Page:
Photo by Aidan Bartos on Unsplash

Sovereignty and Terrorism

The twentieth anniversary of 9/11 is a sobering milestone. As we traversed four US states today, we saw flags flying at half-mast.

When the attacks happened, I was in the US on furlough, in middle school in the Philadelphia area. Like most of my generation, I will never forget where I was when I first heard the news. For me, it was my English teacher, telling us that New York and Washington had been attacked – and that the world would never be the same. And I can never forget seeing those terrifying images on the TV as soon as we got home from school that afternoon. Like most households, we sat stunned, unable to turn away from the news for hours.

That same night small vigils gathered on street corners, holding flags and lighting candles. Drivers honked and shouted support as they drove by. The next day, pictures of Osama Bin Laden’s face with a target imposed over it went up on lockers all throughout my school.

The cultural and political fallout of 9/11 has reshaped the world as we know it. But one aspect of these attacks rarely gets mentioned: how they have also caused countless Muslims to question Islam – and to instead explore the claims of Jesus Christ.

This dynamic didn’t start with 9/11. In fact, some would trace it back to December 1979 and the siege of the great mosque in Mecca. It was that terrorist attack that served as the symbolic birth of modern Islamist extremism. Yet that attack – and others like 9/11 – has correlated with a greater openness to the gospel among Muslims than an any other known point in history.

It makes sense. I attended an Iranian Iftar dinner in Kentucky some years ago, when ISIS was still in control of a huge territory in Syria and Iraq and committing atrocities seemingly daily. And there at my table, one Iranian man put his fist down and argued vehemently with the rest of us that ISIS represented true Islam – according to the original sources and real history – and that’s why he wanted nothing to do with being a Muslim anymore. The other Iranian at the table of course argued back that the first man was completely incorrect and ISIS represented a mutant, cultish form of Islam (likely started by some foreign power for its own ends). But there they were, two men who had grown up mentored in the prayers of the mosque and the same traditions, now utterly divided by the atrocities of terrorists claiming to act in the name of their God.

In the years since, I have seen this argument played out countless times among the Central Asian people where we now serve. Every time a terrorist attack happens, it’s not only non-Muslims who hear the question, “Is this actually true Islam?” The same question is gnawing at the hearts of many Muslims as well. Or, as our locals say, it becomes a worm in their mind. The worm, as it were, gnaws. Many are able to suppress the question. Sadly, some decide to join the jihad. Yet others are pushed away from the faith of their fathers and pray desperately for God to reveal who he truly is.

Historically, the resistance of Muslims against the efforts of Christian missionaries has caused many to despair. One convert per lifetime was the former mantra. Yet it seems as if the Islamic extremism of the past forty years has done something stunning and unexpected – it has caused countless Muslims to doubt the validity of their faith for the first time, creating fertile ground for Christian evangelists.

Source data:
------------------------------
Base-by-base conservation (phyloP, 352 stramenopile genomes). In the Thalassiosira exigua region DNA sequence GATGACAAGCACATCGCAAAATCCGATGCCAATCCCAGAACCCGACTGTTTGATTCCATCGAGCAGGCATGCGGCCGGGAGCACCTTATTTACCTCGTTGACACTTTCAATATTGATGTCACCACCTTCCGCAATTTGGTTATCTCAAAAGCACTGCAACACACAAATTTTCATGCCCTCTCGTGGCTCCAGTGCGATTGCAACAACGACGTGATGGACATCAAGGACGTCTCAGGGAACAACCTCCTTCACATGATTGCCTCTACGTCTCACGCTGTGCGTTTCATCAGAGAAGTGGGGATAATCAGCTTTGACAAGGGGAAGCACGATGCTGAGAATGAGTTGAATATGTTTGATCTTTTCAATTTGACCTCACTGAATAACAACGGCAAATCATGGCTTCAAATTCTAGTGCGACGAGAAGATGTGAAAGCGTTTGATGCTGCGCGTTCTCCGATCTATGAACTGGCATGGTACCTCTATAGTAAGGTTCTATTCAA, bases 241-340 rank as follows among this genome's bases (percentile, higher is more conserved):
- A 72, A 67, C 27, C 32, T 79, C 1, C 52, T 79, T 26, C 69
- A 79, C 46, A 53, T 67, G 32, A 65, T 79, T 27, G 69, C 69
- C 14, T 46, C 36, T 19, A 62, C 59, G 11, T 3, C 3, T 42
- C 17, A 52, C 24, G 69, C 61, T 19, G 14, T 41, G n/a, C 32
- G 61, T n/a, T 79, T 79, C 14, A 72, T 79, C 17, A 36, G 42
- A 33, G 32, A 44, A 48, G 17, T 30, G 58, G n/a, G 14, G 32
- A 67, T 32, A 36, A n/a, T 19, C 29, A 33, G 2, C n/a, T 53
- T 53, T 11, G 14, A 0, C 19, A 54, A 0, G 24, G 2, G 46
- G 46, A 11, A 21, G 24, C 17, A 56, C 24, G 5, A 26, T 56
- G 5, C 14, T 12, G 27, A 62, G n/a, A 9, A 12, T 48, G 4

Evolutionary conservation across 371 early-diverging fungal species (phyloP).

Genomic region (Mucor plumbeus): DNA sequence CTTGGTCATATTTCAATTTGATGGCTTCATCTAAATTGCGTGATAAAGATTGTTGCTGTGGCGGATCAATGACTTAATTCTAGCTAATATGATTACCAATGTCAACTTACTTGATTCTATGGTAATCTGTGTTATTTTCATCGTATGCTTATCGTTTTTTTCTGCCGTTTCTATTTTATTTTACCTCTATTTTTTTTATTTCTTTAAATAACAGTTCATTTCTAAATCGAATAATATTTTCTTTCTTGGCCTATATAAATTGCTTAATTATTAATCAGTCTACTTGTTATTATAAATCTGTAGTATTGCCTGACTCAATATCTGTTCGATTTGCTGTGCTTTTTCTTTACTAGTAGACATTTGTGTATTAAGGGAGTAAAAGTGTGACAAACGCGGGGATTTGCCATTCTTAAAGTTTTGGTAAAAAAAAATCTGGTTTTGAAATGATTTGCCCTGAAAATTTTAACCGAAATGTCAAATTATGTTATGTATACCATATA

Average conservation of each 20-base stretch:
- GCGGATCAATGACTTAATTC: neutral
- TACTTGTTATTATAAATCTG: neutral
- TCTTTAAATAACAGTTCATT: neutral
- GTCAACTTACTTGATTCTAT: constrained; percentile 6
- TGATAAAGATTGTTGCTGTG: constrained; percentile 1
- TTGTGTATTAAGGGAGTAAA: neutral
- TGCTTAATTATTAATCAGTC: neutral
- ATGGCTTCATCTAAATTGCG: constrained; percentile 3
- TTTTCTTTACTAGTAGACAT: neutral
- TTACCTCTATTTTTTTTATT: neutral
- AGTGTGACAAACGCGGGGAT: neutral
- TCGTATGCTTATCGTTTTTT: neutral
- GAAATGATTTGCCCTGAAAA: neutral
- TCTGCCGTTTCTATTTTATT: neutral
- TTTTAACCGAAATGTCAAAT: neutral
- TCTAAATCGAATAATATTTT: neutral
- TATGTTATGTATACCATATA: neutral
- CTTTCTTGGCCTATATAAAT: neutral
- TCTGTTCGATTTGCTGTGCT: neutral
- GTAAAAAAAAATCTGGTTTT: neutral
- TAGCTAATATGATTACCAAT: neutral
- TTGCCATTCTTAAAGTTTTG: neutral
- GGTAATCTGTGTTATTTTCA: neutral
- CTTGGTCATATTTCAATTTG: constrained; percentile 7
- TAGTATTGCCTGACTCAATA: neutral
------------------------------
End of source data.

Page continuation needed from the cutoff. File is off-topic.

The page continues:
Sovereign in all things. Do we believe in a God big enough to even turn terrorism somehow into good?

I pray that all terrorism done in the name of Islam will die out. It is a horrific and evil thing. So many victims have died unjustly, and the bulk of them have been the attackers’ fellow countrymen and Muslims themselves. At the same time, I see God using even these dark and wicked events to slowly create cracks in the foundations of Islamic confidence. Others have pointed this out in the past, we have seen it playing out among our own friends, and I have no doubt this dynamic will continue for the foreseeable future.

9/11 is rightly a time to lament. And yet with our lamenting we also soberly watch the sovereignty of God play out. We pray the attacks will end. We pray that justice will come. And we pray that eyes will continue to be opened – and the cracks will continue to grow.

Photo by Aidan Bartos on Unsplash

A Song For Mourning Turned to Gladness

“Gone are the Days” by the Gray Havens and Julie Odnoralov

I’ve posted the original version of this song in the past, but I really enjoy this remix as well. The lyrics look back, post-death, to the sufferings of this life and the new reality of sorrow turned to gladness.

It is a fitting song for today, when I get to attend a very special wedding. My mom, widowed twenty eight years, is getting remarried. Her new husband is himself a widower, and one of his daughters one of my classmates and friends from high school in Melanesia. As such, it is a very different kind of wedding, where everyone’s thoughts are not only on the bride and groom, but also on the parents and spouses who have departed and gone to be with Jesus. There has been great loss, but there is also new joy.

He makes all things new. This song, and this wedding, provide me glimpses of how he will do this for all eternity.